Rio de Janeiro Things to Do Tips by Willettsworld Top 5 Page for this destination
Rio de Janeiro Things to Do: 1,160 reviews and 1,807 photos
Opened in 1987, the Historical Army Museum within the Forte de Copacabana exhibits key military personalities from Brazil's history. Information about the objects on display, mannequins, military medals and furniture are provided by a bilingual multi-media system in a climate-controlled environment. The scenes take you from the Colonial/Empire times through to Brazil in the Second World War. More pictures can be found in one of my travelogues.
Admission is included in the price for visiting the fort.
Open: Tues-Sun 10am-5pm.
This Evangelical cathedral is located to the west of the Santo Antonio Church and Monastery. It looks pretty modern inside and out. It does have a website which somehow shows it in a picture without the huge skyscrapper behind it. Either the building behind it was built since the picture was taken or someone has airbrushed it out is up to you to decide!
Address: Rua Silva Jardim, 23
Built on the eve of World War I in 1914 by the German arms-maker Krupp, Copacabana Fort boasts walls of reinforced concrete 12m (39 ft.) thick. They protect a whacking great cannon (305mm) that could fire a deadly shell 23km (14 miles) out to sea. The army has done an excellent job presenting the interior as it was when it was a working bastion. One of the first things you see as you enter is the commander's quarters, preserved pretty much as it was in 1930 when it was used to lock up President Washington Luis after a bloody coup. Other rooms contain then-state-of-the-art instruments (lots of brass wheels and finely scaled calipers) for targeting and aiming the great guns. And down in the very bowels of the fort the cannon are still in place. Best of all, the bored soldiers guarding the place never leave the gate, so you're free to touch, fiddle, and play as much as you want. Twirl the knobs on the great cannon until its muzzle points towards your hotel, trundle a shell over from the magazine via the overhead conveyer belt, stuff it in, and let fly. (Actually the gun probably doesn't fire, but you can certainly have fun pretending). More pictures can be found in one of my travelogues.
Open: Open Tues-Sun 10am-5pm. Admission R$2.
Address: Praça Coronel Eugênio Franco 1
Directions: Copacabana, Zona Sul
This is the city's main fire station, hence its red colour. Its certainly one of the most impressive that I've ever seen. I think it was built in 1855 as there's a plaque on the wall commemerating its centenary in 1955. It is located on the southern side of Campo de Santana.
Address: Rua Visconde do Rio Branco
With an area of around 150,000 square meters, the Campo de Santana is the largest green area in downtown Rio. It had its construction requested by Dom Pedro II and was inaugurated in 1890. The English style garden was developed by French landscaper Auguste Francois Marie Glaziou. The park was the scene, on the 7th September 1822, of the proclamation of Brazil's independance from Portugal by Emperor Dom Pedro I.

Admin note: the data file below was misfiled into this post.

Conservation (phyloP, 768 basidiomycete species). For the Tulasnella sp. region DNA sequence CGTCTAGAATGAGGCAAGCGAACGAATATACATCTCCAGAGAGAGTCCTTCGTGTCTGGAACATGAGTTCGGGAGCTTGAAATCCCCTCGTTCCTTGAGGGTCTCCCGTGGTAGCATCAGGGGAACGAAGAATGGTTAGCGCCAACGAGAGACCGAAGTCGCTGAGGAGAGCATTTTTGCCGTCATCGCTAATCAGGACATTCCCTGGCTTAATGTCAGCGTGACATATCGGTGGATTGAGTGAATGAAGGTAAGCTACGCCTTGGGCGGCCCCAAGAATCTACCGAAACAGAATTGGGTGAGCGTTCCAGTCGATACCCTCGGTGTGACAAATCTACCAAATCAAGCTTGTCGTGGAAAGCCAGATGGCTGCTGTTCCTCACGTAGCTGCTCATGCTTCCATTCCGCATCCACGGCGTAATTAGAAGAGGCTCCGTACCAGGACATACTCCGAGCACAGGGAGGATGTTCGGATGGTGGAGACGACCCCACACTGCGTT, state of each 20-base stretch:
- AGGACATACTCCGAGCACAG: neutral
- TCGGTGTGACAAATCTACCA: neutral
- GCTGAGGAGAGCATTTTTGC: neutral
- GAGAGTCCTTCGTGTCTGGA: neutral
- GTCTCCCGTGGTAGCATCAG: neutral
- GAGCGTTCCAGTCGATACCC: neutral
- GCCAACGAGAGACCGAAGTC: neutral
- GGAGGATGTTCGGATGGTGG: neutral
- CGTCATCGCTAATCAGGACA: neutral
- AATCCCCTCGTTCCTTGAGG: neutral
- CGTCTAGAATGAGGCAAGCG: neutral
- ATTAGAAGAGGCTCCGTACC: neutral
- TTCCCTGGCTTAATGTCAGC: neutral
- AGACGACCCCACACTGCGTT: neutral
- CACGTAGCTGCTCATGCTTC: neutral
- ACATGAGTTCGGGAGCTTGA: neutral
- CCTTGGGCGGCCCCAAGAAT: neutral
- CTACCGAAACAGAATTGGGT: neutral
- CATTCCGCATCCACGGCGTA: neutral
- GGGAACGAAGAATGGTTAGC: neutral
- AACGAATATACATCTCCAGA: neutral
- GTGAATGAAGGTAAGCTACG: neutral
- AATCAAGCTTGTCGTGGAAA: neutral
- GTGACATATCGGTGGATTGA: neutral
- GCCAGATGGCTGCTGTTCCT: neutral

This church was started in 1700 and completed in 1725. In 1737, without the knowledge of the Brotherhood, the See of the City was transferred to the Church of the Rosary which conferred to it the status of a cathedral but directly meddled in its activities. Bickering ensued until the Prince Regent, in 1808, transferred the See to the ancient church. The facade of the church was redesigned around the 19th century although the portico was kept. The interior is very plan due to a fire in 1967.
Address: Rua Urugaiana, Centro
This church and monastery are located on top of a small hill surrounded by Rio's modern skyscrappers and kind of feel out of place. The complex, whose origin dates back from a hermitage used by Franciscans since 1592, was built between 1608 and 1620. The interior of the church is in Baroque style with the ceiling portraying Saint Anthony's miracles. The beautiful bluetiles also date from the 17th century whilst the furniture is made from Brazilian jacaranda hardwood. The mortal remains of the Emperor Dom Pedro I and D. Leopoldina's son are in the mausoleum as well as those of Dom Pedro II and D. Teresa Cristina's sons.
The Palácio Pedro Ernesto, in Cinelândia, was built in 1923 to house the Brazilian Parliament but is now occupied by the City Council. It has witnessed some of the most important political events in Rio, even after the transfer of the capital to Brasília.
The National Library, the largest in Latin America, is located across the road from the Municipal Theatre in Cinelandia, downtown Rio. It was founded by Dom Joao VI in 1810 with it initially housing a collection originating from the Royal Library of Lisbon. It was built in 1905 by General Francisco Souza Aguiar and holds the most valuable bibliographic collection in Brazil including a Bible dating back to 1462 by the Gutenberg followers and Empress Teresa Cristina's book collection which was donated by Emperor Dom Pedro II.
The Lapa District was a former beach known as Areias de Espanha (The Spanish Sands); it grew around the seminary and chapel, which had been built in 1751 to the glory of Our Lady of Lapa and Exile. When Dom Joao VI arrived, the Carmelite friars had to leave the convent of the Largo do Carmo to the benfit of the monarch. They then received the ancient seminary and chapel of Lapa as their new dwellings. In 1810 the image of Our Lady of Carmo was copied and placed on the high altar where it remains to this day. The high altar and side altars were sculpted between 1775 and 1780.
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